New York Gov. Andrew Cuomo’s announcement yesterday he will resign demonstrates that holding politicians responsible for their behavior can – and must – happen, according to criminal justice and politics experts available for interviews.
Cuomo is accused of being sexually inappropriate with 11 women whose claims were investigated and found credible, according to a report issued last week by New York Attorney General Letitia James. Cuomo denies the allegations. Although his resignation will take effect in two weeks, it may not allow him to sidestep a potential impeachment process by the New York Assembly, ongoing criminal investigations into the sexual harassment allegations and still other probes into Cuomo’s possible misuse of state funds and potential under-reporting of COVID-19 deaths in the state’s nursing homes.
New York Lt. Gov. Kathy Hochul will be the first woman to serve as the state’s governor once Cuomo steps down.
The criminal investigations into Cuomo’s behavior toward women – like many similar cases involving powerful men that have come to light in the #MeToo era, again put the experience of abuse survivors on the national stage, according to Melissa Morabito, a UMass Lowell expert on how law enforcement responds to sexual assault and domestic violence cases.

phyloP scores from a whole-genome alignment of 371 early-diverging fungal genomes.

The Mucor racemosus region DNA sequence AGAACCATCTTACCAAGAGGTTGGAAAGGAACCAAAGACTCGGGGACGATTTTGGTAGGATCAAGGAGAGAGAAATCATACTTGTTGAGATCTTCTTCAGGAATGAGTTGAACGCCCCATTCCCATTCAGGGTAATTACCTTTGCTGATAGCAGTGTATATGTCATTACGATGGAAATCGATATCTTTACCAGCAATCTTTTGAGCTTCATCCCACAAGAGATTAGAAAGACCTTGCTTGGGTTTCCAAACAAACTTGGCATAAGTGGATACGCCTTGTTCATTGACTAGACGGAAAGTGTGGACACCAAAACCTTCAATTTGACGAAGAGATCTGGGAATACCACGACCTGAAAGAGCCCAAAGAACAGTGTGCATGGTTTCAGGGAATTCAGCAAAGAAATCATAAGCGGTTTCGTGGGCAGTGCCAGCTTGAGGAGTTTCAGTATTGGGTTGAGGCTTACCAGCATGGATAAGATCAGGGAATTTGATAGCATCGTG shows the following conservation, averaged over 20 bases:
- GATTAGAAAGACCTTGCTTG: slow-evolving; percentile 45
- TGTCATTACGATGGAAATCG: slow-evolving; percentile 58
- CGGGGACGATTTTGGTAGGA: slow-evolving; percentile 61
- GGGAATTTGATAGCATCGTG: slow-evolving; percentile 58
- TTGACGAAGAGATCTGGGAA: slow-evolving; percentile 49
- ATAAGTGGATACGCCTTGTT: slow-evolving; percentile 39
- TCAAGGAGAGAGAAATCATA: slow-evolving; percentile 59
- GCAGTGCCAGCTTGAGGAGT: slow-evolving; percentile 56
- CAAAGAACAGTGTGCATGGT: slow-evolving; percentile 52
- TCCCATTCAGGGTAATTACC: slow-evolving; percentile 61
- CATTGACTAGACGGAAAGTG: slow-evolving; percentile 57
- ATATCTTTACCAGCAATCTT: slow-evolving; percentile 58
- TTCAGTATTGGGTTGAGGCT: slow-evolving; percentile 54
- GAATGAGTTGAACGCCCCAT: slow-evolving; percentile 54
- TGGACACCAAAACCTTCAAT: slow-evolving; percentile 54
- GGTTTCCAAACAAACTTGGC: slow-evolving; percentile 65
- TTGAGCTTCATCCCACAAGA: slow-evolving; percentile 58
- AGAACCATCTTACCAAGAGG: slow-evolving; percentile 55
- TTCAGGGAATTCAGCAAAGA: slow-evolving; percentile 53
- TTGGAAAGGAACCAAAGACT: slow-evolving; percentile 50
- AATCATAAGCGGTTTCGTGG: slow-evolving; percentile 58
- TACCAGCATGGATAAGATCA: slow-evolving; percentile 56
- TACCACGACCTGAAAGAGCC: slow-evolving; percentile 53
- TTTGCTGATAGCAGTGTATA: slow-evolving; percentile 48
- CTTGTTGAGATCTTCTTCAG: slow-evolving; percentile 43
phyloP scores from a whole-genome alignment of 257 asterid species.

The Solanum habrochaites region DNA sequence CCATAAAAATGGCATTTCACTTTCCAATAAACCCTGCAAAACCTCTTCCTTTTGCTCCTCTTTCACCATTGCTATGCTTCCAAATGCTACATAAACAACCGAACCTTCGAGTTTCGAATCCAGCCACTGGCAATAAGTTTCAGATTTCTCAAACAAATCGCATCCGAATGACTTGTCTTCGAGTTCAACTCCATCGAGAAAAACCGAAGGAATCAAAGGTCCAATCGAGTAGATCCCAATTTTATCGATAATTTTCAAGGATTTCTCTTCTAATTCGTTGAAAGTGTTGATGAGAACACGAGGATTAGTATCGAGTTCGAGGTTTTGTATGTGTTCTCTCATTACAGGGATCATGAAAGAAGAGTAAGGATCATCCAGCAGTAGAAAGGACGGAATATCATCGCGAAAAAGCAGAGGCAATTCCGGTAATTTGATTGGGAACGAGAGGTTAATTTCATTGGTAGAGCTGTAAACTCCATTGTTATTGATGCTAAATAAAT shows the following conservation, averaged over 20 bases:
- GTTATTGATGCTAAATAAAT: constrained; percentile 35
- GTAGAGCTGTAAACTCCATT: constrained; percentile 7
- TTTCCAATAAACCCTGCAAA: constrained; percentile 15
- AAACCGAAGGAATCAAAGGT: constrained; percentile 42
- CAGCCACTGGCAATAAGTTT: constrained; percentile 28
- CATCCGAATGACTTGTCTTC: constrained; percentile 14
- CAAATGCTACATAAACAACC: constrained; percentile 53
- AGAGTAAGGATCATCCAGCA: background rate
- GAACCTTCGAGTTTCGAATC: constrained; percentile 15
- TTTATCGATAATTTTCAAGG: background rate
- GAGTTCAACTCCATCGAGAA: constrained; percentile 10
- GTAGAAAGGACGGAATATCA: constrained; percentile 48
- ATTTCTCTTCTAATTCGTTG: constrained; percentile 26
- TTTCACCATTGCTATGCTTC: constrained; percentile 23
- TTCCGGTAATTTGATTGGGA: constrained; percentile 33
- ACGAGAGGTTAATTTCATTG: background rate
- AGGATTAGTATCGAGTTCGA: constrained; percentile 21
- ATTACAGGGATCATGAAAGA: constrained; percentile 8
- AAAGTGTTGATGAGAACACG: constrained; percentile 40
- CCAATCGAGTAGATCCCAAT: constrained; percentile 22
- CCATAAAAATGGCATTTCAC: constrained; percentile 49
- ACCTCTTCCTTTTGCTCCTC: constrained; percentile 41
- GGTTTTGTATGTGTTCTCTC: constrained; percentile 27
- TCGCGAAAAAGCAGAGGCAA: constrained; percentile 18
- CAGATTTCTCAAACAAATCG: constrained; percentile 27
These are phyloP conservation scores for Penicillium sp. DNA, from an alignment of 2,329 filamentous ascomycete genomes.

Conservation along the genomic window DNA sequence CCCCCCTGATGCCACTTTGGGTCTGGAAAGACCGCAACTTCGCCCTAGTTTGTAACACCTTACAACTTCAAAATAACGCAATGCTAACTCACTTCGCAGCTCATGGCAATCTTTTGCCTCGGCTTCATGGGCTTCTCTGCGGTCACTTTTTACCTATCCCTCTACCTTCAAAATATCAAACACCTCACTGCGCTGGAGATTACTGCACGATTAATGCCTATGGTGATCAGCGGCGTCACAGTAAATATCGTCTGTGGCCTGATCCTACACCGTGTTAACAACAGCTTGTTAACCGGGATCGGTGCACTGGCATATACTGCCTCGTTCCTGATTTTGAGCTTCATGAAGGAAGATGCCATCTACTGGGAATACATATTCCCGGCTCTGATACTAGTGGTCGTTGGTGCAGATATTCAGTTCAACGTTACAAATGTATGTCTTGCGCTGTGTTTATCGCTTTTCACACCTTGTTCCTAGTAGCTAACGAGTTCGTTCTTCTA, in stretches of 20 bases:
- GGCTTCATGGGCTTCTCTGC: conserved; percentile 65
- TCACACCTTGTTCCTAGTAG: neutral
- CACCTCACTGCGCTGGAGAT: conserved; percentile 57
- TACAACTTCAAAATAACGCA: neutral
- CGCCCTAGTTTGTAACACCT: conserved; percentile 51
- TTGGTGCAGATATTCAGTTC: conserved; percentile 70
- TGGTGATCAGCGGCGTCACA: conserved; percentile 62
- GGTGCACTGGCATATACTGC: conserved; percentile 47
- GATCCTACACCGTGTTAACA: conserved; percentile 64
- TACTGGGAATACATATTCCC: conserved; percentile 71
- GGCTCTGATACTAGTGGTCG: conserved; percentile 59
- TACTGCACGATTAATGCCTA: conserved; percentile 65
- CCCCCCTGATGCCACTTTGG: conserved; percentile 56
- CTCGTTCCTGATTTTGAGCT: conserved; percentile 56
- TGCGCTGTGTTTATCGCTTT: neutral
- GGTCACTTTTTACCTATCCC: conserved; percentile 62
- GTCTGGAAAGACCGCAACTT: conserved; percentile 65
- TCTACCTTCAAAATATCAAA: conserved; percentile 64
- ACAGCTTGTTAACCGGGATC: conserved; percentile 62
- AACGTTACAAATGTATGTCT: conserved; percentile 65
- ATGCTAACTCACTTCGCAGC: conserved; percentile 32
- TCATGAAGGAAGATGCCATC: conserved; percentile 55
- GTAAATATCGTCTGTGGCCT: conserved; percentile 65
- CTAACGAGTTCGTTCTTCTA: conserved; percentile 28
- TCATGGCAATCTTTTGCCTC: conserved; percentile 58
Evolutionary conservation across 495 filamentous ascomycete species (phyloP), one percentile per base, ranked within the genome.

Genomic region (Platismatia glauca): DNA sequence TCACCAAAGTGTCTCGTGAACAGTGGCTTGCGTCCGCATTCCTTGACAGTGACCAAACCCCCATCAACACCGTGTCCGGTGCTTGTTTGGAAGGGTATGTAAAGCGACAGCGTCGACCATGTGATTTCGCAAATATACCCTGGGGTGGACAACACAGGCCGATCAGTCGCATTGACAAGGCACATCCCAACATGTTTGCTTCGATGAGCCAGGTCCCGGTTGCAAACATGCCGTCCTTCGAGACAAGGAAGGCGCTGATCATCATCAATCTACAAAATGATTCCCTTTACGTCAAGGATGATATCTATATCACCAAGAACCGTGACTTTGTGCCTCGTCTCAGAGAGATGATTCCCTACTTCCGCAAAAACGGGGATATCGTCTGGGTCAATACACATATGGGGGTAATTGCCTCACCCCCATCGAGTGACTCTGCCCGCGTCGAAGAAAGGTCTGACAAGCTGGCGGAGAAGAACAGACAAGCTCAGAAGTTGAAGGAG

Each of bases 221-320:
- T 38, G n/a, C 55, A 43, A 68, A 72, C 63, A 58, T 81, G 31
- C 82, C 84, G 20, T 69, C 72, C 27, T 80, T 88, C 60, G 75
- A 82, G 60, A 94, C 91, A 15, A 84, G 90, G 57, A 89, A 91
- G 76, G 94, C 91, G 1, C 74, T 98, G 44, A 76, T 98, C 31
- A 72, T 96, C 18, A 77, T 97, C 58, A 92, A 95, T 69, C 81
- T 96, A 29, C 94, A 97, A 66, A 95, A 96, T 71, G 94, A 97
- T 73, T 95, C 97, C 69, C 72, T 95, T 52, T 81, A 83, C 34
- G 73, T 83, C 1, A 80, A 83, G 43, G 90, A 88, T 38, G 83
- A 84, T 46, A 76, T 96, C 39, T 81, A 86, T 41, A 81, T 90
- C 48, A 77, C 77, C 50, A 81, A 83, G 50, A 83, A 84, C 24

“Inappropriate touching is a crime – the FBI tracks reports of it as ‘forcible fondling’ – but it is rarely thought of as illegal even by many survivors and this needs to change,” Morabito said. “The New York AG’s investigation and Cuomo’s resignation are good first steps but what happens next will matter as well. Will there be a prosecution? Will he be held accountable?”
Morabito is an associate professor in UMass Lowell’s School of Criminology and Justice Studies. Before her career in higher education, she served as a policy analyst for the U.S. Department of Justice. She is available to discuss:
- The reasons many survivors do not report these crimes;
- The effect of high-profile cases on survivors who have not come forward;
- The criminal justice process in these cases.
Politically, the harassment allegations against Cuomo were the last straw for “people who were fed up with Caesar,” according to John Cluverius, a UMass Lowell politics and polling expert.
“There’s this wrong idea that politics has moved past the #MeToo movement and that politicians can get away with harassment, but that’s really not true,” he said. “A lot of people were predicting Cuomo could just dig in and remain governor, but that didn’t happen. His resignation reminds us that when mired in scandal, opposition from one’s political allies will end their career much faster than opposition from their foes. If the people who can remove someone from office want them gone, they’re gone.”
Cluverius is available to talk about:
- Whether New York lawmakers will move forward with impeaching Cuomo;
- What’s next for the state’s Democratic party;
- The chances James could run for governor.
Cluverius is the associate director of the UMass Lowell Center for Public Opinion and an associate professor of political science. Before joining the university, he worked as a political operative for a variety of candidates for elective office and interest groups.